Dear Little Ones and Normalizing Fragmentation

Dear Little Ones and Normalizing Fragmentation

Hey everybody.

I regret that I don’t have as much time to write right now. I can’t go into details but my life has been utterly batshit crazy for almost a year – NOT in a bad way. But just in ways that keep me from doing a lot of writing. I am well. And I think of you all every single day.

So I need to let you know about a decision I’ve been on the fence about for the past 6 months, and have finally decided to move ahead with. Here it is:

I’m going to be making a change to the Dear Little Ones books; it may seem like a minor thing to some people, but for others it may feel big.

I’m taking out the subtitle.

If you look at the covers, both books have the subtitle “Dissociative Identity Disorder for Young Alters.”

That’s going to go away.


Now listen, if you’re the kind of person who reads that and thinks, “Who cares? Big whoop.” –then awesome, the rest of this post will probably bore you to death and you might prefer to find something more interesting to do than keep reading. 😉 And that’s okay. 🙂 But if you or your little ones have questions or concerns, I want to take the rest of this post and tell you why and where I’m coming from with this decision.

When I originally wrote Dear Little Ones, I wrote it specifically for DID systems. And I am not sorry about it, and that will never change. But as the book went further than I ever imagined it would go, I started hearing little whispers here and there that more people than just the DID community can (and need to) benefit from this book. It started with an Amazon review that said something like “great book, off-putting title” and how they used it with trauma clients but tried to keep the title hidden because a lot of them would not identify themselves as DID, so the title would have scared them off. I ignored all these whispers for at least another year, because I was obstinate in my intent. The books were written for (self-identifying) multiples, and in my mind, that was that. But I have also had even recent experiences where I’ve suggested taking a look at the book but with the caveat that they ignore the subtitle. And the book was helpful.

I believe my intent, though pure, has served to limit the potential of the book, in this situation.

I am one of those people who is profoundly affected by the world; I listen, I watch people, I pay attention, I feel the emotions of other people swirling around me, I absorb the unspoken messages and I take the pulse – so to speak – of everything around me. It’s constant, involuntary.

Guys. It’s a mess. The world is a mess. It’s so very broken. So many people need healing.

As I’ve contemplated changing Dear Little Ones for these past 6 months, I’ve come to the realization that if I could do one major thing with my life, it would be to “normalize” fragmentation. Not in the sense that it’s not already normal, because it is – but normalize it in the minds and awareness of the public. To me, that is one baby step closer to de-stigmatizing Dissociative Identity Disorder, and probably all dissociative disorders. Dissociation is a very normal and human thing. We all do it. The degree to which we do it may differ, but it’s so very common. People just don’t realize it.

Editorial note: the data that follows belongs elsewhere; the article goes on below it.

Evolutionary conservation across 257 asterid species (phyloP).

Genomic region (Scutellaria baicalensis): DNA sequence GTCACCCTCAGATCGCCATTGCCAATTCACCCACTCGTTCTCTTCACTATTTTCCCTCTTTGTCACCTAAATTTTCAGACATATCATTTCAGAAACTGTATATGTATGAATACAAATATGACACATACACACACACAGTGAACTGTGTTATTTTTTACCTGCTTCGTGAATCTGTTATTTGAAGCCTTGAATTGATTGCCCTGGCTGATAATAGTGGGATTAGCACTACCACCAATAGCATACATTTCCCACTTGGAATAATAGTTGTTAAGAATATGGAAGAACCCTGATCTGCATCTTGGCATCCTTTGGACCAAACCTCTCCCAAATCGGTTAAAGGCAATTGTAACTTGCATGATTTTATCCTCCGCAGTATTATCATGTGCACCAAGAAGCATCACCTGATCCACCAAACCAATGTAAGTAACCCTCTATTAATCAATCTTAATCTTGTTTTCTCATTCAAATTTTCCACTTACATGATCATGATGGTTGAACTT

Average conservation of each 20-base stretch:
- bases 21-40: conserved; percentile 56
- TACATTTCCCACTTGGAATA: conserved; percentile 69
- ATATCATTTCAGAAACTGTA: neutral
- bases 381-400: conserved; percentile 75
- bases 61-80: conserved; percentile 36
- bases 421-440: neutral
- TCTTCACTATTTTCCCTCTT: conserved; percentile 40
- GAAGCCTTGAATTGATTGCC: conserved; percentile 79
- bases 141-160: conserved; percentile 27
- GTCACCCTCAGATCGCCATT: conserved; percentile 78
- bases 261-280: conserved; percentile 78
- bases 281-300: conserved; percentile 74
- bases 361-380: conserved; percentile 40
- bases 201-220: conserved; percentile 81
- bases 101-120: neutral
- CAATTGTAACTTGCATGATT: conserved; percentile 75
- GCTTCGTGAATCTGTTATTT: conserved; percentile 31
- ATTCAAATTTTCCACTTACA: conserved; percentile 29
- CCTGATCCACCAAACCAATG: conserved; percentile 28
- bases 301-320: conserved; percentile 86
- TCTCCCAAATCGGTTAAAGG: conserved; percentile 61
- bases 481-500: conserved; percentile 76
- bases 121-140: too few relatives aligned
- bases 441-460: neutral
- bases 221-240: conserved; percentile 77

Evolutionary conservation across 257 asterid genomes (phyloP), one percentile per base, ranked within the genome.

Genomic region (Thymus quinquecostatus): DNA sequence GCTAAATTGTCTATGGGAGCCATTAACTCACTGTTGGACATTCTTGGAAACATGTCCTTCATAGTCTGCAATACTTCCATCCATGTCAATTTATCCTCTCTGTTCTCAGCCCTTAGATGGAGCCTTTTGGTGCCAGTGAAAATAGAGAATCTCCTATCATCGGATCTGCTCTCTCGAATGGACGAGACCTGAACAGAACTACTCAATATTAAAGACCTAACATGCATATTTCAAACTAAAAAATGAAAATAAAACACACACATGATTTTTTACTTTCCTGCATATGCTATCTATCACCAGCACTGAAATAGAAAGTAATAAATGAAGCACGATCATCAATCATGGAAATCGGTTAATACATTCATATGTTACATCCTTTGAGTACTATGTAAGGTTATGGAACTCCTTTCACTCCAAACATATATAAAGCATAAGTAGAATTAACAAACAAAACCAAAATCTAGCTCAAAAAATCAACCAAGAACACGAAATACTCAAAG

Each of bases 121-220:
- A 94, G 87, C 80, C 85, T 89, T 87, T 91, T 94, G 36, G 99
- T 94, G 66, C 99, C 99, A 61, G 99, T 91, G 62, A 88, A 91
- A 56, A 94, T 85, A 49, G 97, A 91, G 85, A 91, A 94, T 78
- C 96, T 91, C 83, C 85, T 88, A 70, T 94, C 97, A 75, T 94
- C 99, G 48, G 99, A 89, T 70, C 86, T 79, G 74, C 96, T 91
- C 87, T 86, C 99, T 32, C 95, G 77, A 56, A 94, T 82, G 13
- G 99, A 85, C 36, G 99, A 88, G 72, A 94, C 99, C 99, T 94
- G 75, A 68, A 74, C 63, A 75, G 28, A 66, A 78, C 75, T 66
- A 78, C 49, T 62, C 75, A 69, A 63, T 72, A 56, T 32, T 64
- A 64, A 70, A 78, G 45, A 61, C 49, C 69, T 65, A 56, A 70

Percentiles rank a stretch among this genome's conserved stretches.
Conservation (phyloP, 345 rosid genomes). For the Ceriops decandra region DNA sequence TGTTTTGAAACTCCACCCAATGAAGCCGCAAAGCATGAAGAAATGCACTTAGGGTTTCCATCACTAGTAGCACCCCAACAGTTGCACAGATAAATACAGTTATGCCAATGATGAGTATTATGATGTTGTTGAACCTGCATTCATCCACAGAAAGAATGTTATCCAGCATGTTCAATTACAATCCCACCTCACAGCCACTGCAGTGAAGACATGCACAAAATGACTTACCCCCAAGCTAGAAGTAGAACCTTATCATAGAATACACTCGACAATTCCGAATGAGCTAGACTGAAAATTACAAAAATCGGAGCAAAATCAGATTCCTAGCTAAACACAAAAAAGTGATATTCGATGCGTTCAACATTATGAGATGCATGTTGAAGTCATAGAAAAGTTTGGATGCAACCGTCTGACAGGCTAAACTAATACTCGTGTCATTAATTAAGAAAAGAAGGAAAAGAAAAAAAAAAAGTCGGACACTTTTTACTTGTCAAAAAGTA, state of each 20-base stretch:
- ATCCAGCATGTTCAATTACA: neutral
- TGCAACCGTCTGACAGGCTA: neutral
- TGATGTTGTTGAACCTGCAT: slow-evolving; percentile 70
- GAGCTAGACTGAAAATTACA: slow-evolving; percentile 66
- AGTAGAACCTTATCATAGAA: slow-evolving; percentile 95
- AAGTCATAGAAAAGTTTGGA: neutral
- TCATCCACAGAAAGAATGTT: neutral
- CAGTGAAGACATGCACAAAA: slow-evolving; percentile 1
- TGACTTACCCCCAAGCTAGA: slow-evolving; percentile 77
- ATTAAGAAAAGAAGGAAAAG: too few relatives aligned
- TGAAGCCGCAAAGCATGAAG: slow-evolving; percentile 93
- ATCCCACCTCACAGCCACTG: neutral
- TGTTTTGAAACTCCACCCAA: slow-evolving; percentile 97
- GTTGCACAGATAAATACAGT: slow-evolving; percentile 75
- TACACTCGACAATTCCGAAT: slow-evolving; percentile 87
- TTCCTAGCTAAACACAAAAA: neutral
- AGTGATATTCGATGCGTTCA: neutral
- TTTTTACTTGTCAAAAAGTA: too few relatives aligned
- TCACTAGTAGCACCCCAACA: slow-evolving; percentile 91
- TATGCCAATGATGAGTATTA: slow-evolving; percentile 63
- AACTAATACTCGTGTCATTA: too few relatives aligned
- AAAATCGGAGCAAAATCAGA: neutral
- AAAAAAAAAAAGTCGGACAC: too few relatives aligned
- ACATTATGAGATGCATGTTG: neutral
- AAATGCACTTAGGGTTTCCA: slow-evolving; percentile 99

I believe – whether naive or not – that Dear Little Ones has the power to go mainstream. And I think, if that’s what it takes to start turning the tide of public opinion about fragmentation, then changing the books is a necessary and important thing to do.

Maybe I will change the books and it will get exactly the same amount of readership as it’s always had. If that’s the case, I’m perfectly okay with that. I’m not looking for more attention for the book because I like attention. If that were the case, I wouldn’t use a pen name and I’d probably give out my personal details. 😉 I want the book to find the people who need to read it. And if a subtitle is stopping that, then I hope that removing the subtitle will help. If nothing changes, I won’t be sad.

But maybe I will change the books and more and more people will start getting their hands on the books and benefiting from the realization that we are all a bit fragmented — and that that’s normal, and that’s okay — and maybe they will be able to heal from it a bit. Maybe the public opinion on this will start to loosen up and dissociation can become more normalized. Maybe people will start to realize this isn’t a super-human, extraordinary, circus side-show that should be associated with freaks and psychopaths and criminals. Maybe people will recognize themselves in all of this, and the stereotypes and stigmas will start to break.

I do know that this can take a lot of time, and I may not see this happen within my lifetime. And it may not (or to be more accurate: certainly will not) begin and end with this tiny little decision. I get that. I think I’m just hoping that in some maybe small way, this is a step in the right direction. This is my small contribution to making space for multiples to be ourselves – with no stigma – in the world. And creating opportunities for people who hadn’t realized or considered themselves to be fragmented, to heal. And the more healing we can achieve individually, the more healed the world will be collectively.